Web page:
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Air France Plane down

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posted on Jun, 4 2009 @ 06:49 PM
reply to post by albertfothergill

Well, i admit the extreme ultra slim chance of this happening.
like many others in here im just throwing in observations and try to
ask the unasked.
much like the post on a earthquake corrolation or the sunflare theory!
both powerful physical effects that given the right conditions,
might have a effect not yet discovered!
im unlikely to ever win the lottery or get hit by a minute meteor fracment,
but they do land and strike objects on land,
ive seen pictures of a car being hit in the trunk by a meteor,
The only difference is that the plane was moving, but then again everything
in the universe is, and things still collide.
i would say chances and margins sometimes works against us!
still that leaves the pictures in the article?? what is it, if its a meteor
there well could have been more. it looks pretty big to me, it could have exploded on entry with the atmosphere and been fragmented covering a big
area and making the chance of getting hit bigger!!
does the timing work for this to be a valid possibillity?
I dont like using google translate, it provides false positives, in the sense
that the bible could easily be translated as a demonic bible,if it was to be translated by google from lets say chinese to swedish.

posted on Jun, 4 2009 @ 06:56 PM

Brazil militaries said that none of the wreckage found in the ocean, belongs to AF447. Even the oil spot doesn't belong to the plane and probably belongs to a ship.

Conclusion: they don't have the slightest ideia where is the plane if we can call it a plane after what may happened.

posted on Jun, 4 2009 @ 06:59 PM
what dise it belong to then?

posted on Jun, 4 2009 @ 07:05 PM
It belongs to no one, ship garbage thrown over board.
None of the collected material as any relation with AF447.

posted on Jun, 4 2009 @ 07:07 PM
reply to post by crustas

ok,,, seems strange they didnt realise that from the plane they saw it form and only taken them till now to say.......

posted on Jun, 4 2009 @ 07:09 PM
reply to post by rikgrimsby

you ever seen a 1 meter square peice of metal and can say its from anything?

nah didn`t think so /

posted on Jun, 4 2009 @ 07:09 PM
reply to post by Harlequin

true :/

posted on Jun, 4 2009 @ 07:13 PM
reply to post by weedwhacker

Interesting. I would have thought them more powerful and dangerous at those latitudes, given that thats where hurricanes and other large, violent storms.

How fast do such clouds move, then? If there were alot of thunderheads around, how wise or advisable would it have been to try and fly around them?

posted on Jun, 4 2009 @ 07:24 PM
The military, stressed by the politicians to deliver information in fast-mode to feed the starved MEDIA and to show results, turns out to have been a bad taste joke.

Don't forget that Brazil wants to look good in the picture, and that is by producing fast results.

Not all that shines is gold.

posted on Jun, 4 2009 @ 07:27 PM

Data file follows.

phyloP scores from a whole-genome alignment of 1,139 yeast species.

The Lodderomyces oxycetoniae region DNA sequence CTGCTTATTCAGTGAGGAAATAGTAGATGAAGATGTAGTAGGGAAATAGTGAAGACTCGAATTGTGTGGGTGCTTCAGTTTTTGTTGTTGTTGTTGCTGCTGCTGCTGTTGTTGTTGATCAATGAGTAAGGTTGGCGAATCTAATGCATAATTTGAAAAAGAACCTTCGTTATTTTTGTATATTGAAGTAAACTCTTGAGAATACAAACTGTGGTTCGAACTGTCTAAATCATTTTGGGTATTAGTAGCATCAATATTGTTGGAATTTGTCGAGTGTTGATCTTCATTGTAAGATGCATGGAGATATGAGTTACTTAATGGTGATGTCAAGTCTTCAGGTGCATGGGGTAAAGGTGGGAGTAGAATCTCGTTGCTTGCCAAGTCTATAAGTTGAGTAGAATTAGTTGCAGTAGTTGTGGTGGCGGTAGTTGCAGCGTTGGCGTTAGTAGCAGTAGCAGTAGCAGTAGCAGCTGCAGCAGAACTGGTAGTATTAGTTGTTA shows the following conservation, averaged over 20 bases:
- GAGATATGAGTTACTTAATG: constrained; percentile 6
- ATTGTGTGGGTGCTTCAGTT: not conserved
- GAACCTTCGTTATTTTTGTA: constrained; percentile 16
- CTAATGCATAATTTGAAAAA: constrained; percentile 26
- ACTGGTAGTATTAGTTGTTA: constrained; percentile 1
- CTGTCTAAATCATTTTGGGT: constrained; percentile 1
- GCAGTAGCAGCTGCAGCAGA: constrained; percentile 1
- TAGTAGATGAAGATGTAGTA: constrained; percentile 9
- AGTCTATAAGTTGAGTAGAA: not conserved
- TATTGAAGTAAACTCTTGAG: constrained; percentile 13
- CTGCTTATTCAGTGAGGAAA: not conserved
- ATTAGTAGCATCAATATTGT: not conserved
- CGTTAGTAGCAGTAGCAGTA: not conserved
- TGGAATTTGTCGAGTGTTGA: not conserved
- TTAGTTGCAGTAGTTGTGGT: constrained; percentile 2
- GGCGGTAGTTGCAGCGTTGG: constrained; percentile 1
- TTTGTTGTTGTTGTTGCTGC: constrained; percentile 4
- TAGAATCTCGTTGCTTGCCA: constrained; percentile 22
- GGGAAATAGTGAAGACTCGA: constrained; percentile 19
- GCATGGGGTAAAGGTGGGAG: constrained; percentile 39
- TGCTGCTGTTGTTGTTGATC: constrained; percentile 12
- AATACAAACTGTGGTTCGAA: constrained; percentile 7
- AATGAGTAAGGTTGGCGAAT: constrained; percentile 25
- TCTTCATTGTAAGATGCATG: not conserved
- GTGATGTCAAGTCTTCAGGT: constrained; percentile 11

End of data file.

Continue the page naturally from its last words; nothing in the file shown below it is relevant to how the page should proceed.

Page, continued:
I heard on Fox News, a pilot on another plane in the area saw a bright flash of white light. Unknown if it was the Air France plane.

So the buzz I'm hearing is a terrorist bomb or a UFO encounter.

posted on Jun, 4 2009 @ 07:50 PM
Two pilots, one from TAM(Brazil) another from Air Comet(Spanish), said they saw a strong flash at the time and place where the accident took place. They observed it, when they were flying in that region. The spanish pilot also add that the flash were very intense and white and it took a vertical descent, disappearing six seconds after.

The first thing that came into my mind about intense and white flash is thermite, but that is just a stupid, probably.

[url=]source:[/ url]

posted on Jun, 4 2009 @ 08:10 PM
Well, I think something stinks here. How would they know so darned fast that the piece of metal wasn't from the plane? The plane didn't just disappear into thin air. I first thought terrorism as well, but wouldn't someone have tried to claim responsibility for that by now?

I realize that was a pretty big area but by now wouldn't you think there might be a piece of luggage or something floating around?

posted on Jun, 4 2009 @ 09:37 PM
A bit OT, I'm new here... But I'll get the hang of it!

" A Continental Express pilot reported seeing a "missile or rocket" flying near his aircraft Friday night over Texas, the Houston Chronicle reported.

The pilot told the Federal Aviation Administration an object was spotted within 150 feet below his airplane around 8:15 p.m. Friday night over Liberty County, Texas, the newspaper reported.

Liberty County Chief Deputy Ken DeFoor told that officials met Tuesday with the FBI and the FAA to investigate the pilot's claims."


Also Hugo Chevez has cancelled a visit to El Salvador Due for the inauguration of new President Mauricio Funes sighting a perceived assassination plot.

..."In this case the information was very precise, [it indicated] that they were going to launch one or several rockets at the Cubana airline plane that was already ready to leave from Maiquetia [airport in Venezuela],” he said, and explained that the Venezuelan presidential plane was being repaired at the time and that Cuba had lent him one of its planes for his travels. Chavez and Morales were going to travel to El Salvador together in the plane."